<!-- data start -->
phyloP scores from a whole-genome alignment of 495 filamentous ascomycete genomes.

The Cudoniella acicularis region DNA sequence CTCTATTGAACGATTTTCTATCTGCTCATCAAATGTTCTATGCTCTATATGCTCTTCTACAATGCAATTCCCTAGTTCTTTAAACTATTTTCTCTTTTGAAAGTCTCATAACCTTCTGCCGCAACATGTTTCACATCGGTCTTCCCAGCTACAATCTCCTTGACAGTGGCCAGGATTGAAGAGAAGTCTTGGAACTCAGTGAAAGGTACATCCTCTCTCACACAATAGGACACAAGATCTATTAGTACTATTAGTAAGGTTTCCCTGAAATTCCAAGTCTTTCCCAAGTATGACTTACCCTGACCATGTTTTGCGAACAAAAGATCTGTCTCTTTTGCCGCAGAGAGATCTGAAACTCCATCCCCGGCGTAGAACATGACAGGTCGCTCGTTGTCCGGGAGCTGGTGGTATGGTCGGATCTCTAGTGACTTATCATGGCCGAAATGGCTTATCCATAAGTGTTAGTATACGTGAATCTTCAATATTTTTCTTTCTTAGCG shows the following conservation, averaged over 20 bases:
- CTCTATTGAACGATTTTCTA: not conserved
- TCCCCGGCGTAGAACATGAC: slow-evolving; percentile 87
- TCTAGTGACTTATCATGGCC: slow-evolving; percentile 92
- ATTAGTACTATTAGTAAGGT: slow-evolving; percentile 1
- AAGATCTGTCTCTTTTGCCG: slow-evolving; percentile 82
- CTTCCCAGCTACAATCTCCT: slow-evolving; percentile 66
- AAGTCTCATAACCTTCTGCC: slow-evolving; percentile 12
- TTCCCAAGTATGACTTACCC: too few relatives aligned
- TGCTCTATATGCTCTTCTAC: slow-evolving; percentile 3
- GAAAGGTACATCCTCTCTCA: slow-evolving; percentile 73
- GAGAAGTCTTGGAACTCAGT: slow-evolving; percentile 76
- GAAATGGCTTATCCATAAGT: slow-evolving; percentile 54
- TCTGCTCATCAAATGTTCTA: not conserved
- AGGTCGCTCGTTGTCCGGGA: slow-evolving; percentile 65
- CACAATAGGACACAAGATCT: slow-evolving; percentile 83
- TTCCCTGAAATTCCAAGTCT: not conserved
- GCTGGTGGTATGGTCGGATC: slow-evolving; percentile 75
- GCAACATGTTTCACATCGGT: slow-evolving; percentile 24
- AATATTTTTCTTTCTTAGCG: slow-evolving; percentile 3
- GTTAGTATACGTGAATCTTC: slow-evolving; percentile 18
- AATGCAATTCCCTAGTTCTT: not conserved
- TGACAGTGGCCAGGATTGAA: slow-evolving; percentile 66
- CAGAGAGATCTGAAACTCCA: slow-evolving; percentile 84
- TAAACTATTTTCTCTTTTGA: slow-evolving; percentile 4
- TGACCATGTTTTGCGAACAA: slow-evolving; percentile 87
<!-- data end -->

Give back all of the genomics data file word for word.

phyloP scores from a whole-genome alignment of 495 filamentous ascomycete genomes.

The Cudoniella acicularis region DNA sequence CTCTATTGAACGATTTTCTATCTGCTCATCAAATGTTCTATGCTCTATATGCTCTTCTACAATGCAATTCCCTAGTTCTTTAAACTATTTTCTCTTTTGAAAGTCTCATAACCTTCTGCCGCAACATGTTTCACATCGGTCTTCCCAGCTACAATCTCCTTGACAGTGGCCAGGATTGAAGAGAAGTCTTGGAACTCAGTGAAAGGTACATCCTCTCTCACACAATAGGACACAAGATCTATTAGTACTATTAGTAAGGTTTCCCTGAAATTCCAAGTCTTTCCCAAGTATGACTTACCCTGACCATGTTTTGCGAACAAAAGATCTGTCTCTTTTGCCGCAGAGAGATCTGAAACTCCATCCCCGGCGTAGAACATGACAGGTCGCTCGTTGTCCGGGAGCTGGTGGTATGGTCGGATCTCTAGTGACTTATCATGGCCGAAATGGCTTATCCATAAGTGTTAGTATACGTGAATCTTCAATATTTTTCTTTCTTAGCG shows the following conservation, averaged over 20 bases:
- CTCTATTGAACGATTTTCTA: not conserved
- TCCCCGGCGTAGAACATGAC: slow-evolving; percentile 87
- TCTAGTGACTTATCATGGCC: slow-evolving; percentile 92
- ATTAGTACTATTAGTAAGGT: slow-evolving; percentile 1
- AAGATCTGTCTCTTTTGCCG: slow-evolving; percentile 82
- CTTCCCAGCTACAATCTCCT: slow-evolving; percentile 66
- AAGTCTCATAACCTTCTGCC: slow-evolving; percentile 12
- TTCCCAAGTATGACTTACCC: too few relatives aligned
- TGCTCTATATGCTCTTCTAC: slow-evolving; percentile 3
- GAAAGGTACATCCTCTCTCA: slow-evolving; percentile 73
- GAGAAGTCTTGGAACTCAGT: slow-evolving; percentile 76
- GAAATGGCTTATCCATAAGT: slow-evolving; percentile 54
- TCTGCTCATCAAATGTTCTA: not conserved
- AGGTCGCTCGTTGTCCGGGA: slow-evolving; percentile 65
- CACAATAGGACACAAGATCT: slow-evolving; percentile 83
- TTCCCTGAAATTCCAAGTCT: not conserved
- GCTGGTGGTATGGTCGGATC: slow-evolving; percentile 75
- GCAACATGTTTCACATCGGT: slow-evolving; percentile 24
- AATATTTTTCTTTCTTAGCG: slow-evolving; percentile 3
- GTTAGTATACGTGAATCTTC: slow-evolving; percentile 18
- AATGCAATTCCCTAGTTCTT: not conserved
- TGACAGTGGCCAGGATTGAA: slow-evolving; percentile 66
- CAGAGAGATCTGAAACTCCA: slow-evolving; percentile 84
- TAAACTATTTTCTCTTTTGA: slow-evolving; percentile 4
- TGACCATGTTTTGCGAACAA: slow-evolving; percentile 87